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The Brain, Cranial Nerves, Autonomic Nervous Parietal

System and Special Senses • Somatic sensory area

• Posterior to the central sulcus
Functional Anatomy of the Brain • Body is represented in an upside down manner
• Cerebral hemispheres • Sensory pathways are crossed pathways
• Diencephalon
• Brain stem
• Cerebellum

Cerebral Hemispheres • Primary motor area
• Most superior part of the brain • Anterior to the central sulcus
• Gyri: elevated ridges • Major voluntary tract: pyramidal or
• Sulci: shallow grooves corticospinal tract
• Fissures: deeper grooves which separate large • Body is represented in an upside down manner
regions of the brain • The pathways are crossed
• Longitudinal fissure: single deep fissure that • Areas of higher intellectual reasoning
separates the cerebral hemispheres • Complex memories (also seen in the temporal
Lobes • Speech area
• Parietal • Language comprehension
• Frontal
• Temporal Broca’s area
• Occipital • Specialized area involved in ability to speak
• Found at the base of the precentral gyrus
• Located only in one hemispehere (left)
• Damage to this area: inability to say words
properly (you know what you want to say, but
you can’t vocalize the words)

• Visual area

• Auditory area
• Olfactory area

Cerebral Hemispheres
• Gray matter: outermost layer of the cerebral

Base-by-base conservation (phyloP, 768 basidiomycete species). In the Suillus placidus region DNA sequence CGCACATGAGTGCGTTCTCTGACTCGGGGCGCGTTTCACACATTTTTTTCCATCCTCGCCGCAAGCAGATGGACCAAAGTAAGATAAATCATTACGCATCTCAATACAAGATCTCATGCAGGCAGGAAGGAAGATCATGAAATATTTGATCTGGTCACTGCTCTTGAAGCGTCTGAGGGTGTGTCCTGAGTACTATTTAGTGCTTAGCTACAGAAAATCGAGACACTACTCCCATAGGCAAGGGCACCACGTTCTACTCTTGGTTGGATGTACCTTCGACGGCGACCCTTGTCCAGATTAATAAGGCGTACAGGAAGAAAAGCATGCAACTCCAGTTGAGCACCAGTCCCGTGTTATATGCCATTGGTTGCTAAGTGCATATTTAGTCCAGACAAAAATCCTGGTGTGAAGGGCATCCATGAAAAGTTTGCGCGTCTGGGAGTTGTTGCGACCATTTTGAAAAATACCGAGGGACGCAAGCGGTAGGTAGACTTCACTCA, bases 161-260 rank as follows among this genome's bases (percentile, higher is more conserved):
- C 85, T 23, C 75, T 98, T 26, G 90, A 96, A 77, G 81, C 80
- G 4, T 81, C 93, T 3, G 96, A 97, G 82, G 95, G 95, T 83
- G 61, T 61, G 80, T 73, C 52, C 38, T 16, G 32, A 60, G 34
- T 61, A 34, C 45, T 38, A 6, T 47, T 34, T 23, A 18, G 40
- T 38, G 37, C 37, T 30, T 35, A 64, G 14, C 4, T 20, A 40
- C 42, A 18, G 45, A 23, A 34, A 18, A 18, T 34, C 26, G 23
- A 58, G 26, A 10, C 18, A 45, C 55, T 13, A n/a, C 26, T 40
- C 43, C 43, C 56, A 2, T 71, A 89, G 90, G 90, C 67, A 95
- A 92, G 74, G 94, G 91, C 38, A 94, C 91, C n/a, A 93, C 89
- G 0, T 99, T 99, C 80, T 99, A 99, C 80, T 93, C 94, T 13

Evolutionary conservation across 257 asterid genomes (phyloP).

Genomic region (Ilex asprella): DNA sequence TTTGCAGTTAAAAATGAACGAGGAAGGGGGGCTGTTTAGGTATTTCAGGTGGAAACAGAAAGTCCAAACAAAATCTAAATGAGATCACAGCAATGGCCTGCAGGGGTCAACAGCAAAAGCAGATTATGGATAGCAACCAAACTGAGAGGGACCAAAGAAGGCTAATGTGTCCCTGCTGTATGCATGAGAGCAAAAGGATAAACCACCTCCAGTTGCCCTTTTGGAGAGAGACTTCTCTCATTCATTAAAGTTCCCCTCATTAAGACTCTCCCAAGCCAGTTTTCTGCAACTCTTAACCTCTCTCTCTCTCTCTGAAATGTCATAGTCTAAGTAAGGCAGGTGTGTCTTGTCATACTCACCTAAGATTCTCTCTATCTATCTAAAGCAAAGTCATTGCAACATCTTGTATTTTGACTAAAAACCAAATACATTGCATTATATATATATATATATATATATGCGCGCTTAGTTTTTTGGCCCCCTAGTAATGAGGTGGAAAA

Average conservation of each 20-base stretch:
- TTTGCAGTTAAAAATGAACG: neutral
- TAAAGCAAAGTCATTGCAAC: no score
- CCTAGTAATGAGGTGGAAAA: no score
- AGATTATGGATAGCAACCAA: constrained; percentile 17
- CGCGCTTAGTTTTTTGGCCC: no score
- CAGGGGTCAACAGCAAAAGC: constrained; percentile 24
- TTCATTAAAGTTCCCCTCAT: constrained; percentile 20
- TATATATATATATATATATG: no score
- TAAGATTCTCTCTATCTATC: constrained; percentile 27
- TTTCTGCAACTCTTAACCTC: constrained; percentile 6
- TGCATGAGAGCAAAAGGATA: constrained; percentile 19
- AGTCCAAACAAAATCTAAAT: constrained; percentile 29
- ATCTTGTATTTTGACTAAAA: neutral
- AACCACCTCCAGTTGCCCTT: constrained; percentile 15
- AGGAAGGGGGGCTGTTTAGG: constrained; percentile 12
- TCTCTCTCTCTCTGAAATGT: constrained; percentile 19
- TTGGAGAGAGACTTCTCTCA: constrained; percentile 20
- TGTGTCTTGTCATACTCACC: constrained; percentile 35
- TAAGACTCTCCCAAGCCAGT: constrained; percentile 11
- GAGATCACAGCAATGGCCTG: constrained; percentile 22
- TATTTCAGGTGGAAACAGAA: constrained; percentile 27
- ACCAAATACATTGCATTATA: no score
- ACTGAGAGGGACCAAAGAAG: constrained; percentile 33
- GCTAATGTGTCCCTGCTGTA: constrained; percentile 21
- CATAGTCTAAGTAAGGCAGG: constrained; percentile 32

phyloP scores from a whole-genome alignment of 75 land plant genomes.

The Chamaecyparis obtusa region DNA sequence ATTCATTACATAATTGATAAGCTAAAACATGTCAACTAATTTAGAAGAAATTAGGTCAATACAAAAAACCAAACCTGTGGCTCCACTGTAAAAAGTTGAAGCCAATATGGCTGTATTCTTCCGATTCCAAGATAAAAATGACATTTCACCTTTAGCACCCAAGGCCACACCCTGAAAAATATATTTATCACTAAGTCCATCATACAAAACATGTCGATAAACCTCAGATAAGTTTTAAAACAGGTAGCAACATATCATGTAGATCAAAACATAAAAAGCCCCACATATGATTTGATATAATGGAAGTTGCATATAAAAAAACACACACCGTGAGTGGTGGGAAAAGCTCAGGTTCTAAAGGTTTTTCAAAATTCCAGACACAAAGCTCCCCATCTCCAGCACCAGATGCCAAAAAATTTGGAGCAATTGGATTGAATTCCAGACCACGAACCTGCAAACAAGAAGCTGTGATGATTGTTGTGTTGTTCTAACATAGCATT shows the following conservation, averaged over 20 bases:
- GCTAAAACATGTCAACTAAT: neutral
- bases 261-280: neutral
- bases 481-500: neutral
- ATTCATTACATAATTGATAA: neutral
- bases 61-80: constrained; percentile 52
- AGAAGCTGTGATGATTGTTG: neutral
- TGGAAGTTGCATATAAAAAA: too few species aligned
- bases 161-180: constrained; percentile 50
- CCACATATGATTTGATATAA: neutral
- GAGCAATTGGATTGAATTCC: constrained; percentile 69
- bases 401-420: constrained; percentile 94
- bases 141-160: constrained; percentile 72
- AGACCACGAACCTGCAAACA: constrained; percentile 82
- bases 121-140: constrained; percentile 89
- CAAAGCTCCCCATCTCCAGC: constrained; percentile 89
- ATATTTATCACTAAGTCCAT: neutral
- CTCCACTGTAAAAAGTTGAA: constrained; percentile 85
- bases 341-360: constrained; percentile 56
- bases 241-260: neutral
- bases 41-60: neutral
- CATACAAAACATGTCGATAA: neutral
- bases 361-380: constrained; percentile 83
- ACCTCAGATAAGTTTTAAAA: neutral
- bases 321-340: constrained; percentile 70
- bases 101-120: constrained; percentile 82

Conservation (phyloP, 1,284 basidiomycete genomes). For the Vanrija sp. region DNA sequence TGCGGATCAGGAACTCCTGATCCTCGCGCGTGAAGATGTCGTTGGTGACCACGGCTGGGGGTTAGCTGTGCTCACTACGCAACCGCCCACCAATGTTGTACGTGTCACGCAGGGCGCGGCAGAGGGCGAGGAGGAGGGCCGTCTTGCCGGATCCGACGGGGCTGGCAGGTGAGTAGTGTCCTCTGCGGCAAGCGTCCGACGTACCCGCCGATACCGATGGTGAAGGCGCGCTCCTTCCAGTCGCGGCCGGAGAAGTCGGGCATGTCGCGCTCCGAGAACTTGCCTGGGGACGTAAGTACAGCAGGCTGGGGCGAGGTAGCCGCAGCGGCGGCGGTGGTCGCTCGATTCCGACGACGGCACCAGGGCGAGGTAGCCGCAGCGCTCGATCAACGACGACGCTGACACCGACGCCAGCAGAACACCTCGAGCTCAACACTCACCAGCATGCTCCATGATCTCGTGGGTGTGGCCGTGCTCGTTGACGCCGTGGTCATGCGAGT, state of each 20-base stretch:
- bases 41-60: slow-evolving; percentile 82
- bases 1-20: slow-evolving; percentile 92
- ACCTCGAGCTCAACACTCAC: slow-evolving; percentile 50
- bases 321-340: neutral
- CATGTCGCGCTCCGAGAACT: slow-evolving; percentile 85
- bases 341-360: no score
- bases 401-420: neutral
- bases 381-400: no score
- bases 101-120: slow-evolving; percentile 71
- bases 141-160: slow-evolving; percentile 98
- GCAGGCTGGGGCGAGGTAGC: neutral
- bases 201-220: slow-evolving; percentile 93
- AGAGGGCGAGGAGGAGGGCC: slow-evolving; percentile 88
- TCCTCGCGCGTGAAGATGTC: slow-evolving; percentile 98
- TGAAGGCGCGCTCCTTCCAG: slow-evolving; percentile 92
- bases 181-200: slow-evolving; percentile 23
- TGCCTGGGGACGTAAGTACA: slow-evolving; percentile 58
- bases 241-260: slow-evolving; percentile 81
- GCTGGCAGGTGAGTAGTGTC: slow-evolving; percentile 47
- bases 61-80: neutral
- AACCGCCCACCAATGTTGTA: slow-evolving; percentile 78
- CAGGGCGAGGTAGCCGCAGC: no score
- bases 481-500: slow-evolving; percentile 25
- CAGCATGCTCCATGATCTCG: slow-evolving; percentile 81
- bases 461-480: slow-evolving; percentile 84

• White matter: deeper
• Corpus callosum: connects the cerebral • Contains cranial nerve nuclei
hemispheres • Controls heart rate, blood pressure, breathing,
swallowing, and vomiting

• “interbrain”
• Sits atop the brainstem and enclosed by the
cerebral hemispheres
• Major structures: thalamus, hypothalamus,
• Thalamus: relay station for sensory impulses
passing upward to the sensory cortex
• Hypothalamus
• regulation of body temperature, water
balance and metabolism
• part of the limbic system
• Epithalamus: composed of the pineal body and
choroid plexus

Reticular Formation
• Diffuse mass of gray matter
• Motor control of visceral organs
• Ascending Reticular Activating System
– Role in consciousness and the
awake/sleep cycles
Brain Stem – Damage: permanent unconsciousness
• Composed of the midbrain, pons and medulla (coma)
• Contains the nuclei of many spinal nerves Cerebellum
• Has two hemispheres and a convoluted
Midbrain surface
• Cerebral aqueduct • Outer gray matter and inner white matter
• Cerebral peduncles • Precise timing for skeletal muscle activity
• Corpora quadrigemina • Controls balance and equilibrium (motor
Pons • Damage: ataxia
• Contains many fiber tracts (“bridge”) – Clumsy and disorganized movements

Medulla Oblongata Protection of the CNS